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Re: Hashing of "switch/case" selections

Interesting comment. I will take it into account.


Michael Meissner wrote:

> On Thu, Jan 04, 2001 at 01:39:10AM -0800, Zack Weinberg wrote:
> > On Wed, Dec 27, 2000 at 10:43:40PM -0600, Andy Walker wrote:
> > [much interesting stuff]
> > > My experience as a programmer is that programs are almost never written
> > > with switches to more than a few hundred cases.  I personally have never
> > > seen one.  More than that, and the programmer finds a more efficient,
> > > more readable, more maintainable solution, and he can do so because he
> > > has a deep knowledge of the problem that is unavailable to the
> > > compiler.  My seat-of-pants estimate is that 400 cases is a good, maybe
> > > even high, maximum for Hash evaluations.  A program containing a switch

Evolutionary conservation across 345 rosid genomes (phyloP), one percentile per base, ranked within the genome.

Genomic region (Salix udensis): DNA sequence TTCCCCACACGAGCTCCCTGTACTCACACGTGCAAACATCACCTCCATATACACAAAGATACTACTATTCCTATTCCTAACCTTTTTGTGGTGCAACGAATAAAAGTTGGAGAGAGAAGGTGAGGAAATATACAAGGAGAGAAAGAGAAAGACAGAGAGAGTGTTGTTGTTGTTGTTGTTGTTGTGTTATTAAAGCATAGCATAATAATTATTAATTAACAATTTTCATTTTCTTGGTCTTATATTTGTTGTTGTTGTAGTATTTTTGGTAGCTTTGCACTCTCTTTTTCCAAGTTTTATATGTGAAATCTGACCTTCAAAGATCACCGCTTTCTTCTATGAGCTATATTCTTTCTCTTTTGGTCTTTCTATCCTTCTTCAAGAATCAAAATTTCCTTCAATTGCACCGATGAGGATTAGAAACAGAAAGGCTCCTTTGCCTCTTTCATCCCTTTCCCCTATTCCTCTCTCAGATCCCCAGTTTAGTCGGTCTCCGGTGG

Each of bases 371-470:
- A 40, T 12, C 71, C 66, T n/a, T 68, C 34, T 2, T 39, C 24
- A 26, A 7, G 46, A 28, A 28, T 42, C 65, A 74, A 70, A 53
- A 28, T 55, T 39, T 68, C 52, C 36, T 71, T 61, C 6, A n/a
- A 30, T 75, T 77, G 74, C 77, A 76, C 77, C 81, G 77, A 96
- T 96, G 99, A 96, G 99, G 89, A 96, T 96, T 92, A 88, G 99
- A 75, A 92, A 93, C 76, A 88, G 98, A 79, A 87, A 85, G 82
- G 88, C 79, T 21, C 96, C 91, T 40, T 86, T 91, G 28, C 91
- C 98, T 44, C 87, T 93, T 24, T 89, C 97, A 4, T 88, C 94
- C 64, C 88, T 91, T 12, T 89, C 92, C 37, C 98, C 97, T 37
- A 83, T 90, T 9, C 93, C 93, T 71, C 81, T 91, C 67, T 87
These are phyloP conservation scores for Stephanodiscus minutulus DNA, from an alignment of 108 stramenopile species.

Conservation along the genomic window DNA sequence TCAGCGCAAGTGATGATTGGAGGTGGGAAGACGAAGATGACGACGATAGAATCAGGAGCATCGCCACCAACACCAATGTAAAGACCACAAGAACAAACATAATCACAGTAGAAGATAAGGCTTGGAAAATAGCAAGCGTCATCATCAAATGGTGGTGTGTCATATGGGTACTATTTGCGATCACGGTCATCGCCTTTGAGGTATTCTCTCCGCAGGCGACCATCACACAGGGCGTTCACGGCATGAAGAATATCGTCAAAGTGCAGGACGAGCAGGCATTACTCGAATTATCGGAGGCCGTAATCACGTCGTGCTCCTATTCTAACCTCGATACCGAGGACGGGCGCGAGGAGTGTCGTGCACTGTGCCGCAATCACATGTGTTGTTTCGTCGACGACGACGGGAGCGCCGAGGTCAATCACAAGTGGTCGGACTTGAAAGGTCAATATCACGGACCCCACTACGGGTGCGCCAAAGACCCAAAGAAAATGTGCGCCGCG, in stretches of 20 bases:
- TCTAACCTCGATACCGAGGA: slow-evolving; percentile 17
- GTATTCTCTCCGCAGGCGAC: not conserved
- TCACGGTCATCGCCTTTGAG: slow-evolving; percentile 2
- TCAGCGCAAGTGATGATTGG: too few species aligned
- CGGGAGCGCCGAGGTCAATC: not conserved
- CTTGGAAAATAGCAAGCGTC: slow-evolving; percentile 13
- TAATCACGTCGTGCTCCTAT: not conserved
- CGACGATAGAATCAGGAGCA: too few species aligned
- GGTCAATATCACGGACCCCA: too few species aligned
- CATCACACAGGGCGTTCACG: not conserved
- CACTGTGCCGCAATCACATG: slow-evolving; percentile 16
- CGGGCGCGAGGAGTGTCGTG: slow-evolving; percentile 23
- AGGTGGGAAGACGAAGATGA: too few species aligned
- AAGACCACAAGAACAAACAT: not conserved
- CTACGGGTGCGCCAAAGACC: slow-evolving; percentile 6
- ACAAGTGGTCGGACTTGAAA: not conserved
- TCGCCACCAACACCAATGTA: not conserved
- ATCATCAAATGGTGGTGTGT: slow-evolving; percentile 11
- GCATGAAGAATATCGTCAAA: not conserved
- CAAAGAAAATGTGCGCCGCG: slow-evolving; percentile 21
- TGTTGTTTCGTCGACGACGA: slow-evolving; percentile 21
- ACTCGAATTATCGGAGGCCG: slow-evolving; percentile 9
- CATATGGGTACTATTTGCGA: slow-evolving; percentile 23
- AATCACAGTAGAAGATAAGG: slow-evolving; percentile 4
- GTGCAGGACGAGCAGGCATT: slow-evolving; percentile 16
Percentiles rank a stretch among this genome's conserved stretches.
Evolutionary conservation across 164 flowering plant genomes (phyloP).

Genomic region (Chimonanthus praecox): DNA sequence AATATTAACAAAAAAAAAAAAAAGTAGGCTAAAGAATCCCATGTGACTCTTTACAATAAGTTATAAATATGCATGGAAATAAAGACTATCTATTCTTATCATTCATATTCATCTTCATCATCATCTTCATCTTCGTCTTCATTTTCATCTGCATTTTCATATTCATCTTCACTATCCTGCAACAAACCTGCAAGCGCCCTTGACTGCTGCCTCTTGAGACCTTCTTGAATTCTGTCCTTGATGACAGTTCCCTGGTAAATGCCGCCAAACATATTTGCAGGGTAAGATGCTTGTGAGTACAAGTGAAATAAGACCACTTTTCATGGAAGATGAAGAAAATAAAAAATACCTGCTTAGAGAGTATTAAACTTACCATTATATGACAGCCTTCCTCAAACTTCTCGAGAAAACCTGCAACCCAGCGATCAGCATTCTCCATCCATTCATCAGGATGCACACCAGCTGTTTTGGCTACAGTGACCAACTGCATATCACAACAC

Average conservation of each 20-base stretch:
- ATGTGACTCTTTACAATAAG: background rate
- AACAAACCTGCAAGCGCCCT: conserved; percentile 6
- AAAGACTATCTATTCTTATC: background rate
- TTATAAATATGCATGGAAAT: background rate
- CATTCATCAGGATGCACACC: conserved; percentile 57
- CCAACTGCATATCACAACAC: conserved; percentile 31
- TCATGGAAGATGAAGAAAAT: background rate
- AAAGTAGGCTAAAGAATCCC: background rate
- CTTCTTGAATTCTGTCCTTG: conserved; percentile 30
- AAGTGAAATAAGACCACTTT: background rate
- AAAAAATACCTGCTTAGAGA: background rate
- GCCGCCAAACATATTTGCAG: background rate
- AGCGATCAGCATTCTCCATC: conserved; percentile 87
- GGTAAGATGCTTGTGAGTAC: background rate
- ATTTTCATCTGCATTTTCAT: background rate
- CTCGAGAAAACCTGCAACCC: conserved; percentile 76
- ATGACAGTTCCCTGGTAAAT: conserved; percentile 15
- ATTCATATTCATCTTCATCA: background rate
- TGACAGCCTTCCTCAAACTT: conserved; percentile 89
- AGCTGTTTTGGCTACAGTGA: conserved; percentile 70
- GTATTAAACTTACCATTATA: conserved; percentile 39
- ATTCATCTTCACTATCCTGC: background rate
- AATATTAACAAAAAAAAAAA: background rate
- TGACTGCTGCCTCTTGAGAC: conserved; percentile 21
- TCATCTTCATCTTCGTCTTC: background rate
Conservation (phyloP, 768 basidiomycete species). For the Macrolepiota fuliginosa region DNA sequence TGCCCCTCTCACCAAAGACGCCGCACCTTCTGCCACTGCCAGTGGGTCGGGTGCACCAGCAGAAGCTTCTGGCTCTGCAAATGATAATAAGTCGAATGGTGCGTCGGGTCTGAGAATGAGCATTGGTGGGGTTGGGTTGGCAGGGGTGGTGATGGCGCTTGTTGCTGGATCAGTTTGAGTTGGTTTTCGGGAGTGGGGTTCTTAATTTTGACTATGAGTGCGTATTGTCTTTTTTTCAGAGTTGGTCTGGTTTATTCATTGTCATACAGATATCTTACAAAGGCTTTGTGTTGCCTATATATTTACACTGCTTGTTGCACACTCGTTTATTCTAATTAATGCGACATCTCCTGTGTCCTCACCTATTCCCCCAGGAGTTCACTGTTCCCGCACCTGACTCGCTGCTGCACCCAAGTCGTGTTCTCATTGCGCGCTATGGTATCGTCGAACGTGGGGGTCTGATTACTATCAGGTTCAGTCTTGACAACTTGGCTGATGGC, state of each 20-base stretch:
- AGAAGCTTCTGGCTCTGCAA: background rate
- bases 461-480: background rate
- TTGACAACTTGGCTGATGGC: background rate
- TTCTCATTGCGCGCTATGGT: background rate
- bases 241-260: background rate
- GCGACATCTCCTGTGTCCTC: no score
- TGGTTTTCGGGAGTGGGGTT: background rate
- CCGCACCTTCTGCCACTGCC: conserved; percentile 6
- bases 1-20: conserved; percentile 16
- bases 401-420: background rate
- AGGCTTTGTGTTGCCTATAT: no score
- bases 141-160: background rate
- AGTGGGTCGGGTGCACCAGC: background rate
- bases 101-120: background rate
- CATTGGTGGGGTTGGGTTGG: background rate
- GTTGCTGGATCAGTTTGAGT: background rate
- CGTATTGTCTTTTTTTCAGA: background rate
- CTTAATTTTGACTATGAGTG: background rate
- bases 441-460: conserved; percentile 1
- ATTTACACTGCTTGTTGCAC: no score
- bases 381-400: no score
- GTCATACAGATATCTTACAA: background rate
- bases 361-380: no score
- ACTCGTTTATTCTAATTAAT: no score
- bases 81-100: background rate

> > > statement with more than 400 cases in it probably has enough other
> > > severe design problems that it will never be worth running anyway.
> >
> > This is true in my experience for code written by humans, but not
> > necessarily for machine-generated code.  Take a look at insn-attrtab.c
> > in your GCC build directory, or at cp/parse.c in the source tree.
> Some of the simulators in the gdb releases have the ability to build very giant
> switch tables to speed up decoding machine instructions, though we haven't
> built them with the largest tables in quite some time, because the compiler's
> memory was going into the gigabytes.
> At a former job, I recall hearing that they had built a profiler/simulator for
> the machine, and used a completely dense 65k element switch table.
> --
> Michael Meissner, Red Hat, Inc.  (GCC group)
> PMB 198, 174 Littleton Road #3, Westford, Massachusetts 01886, USA
> Work:           phone: +1 978-486-9304
> Non-work:   fax:   +1 978-692-4482

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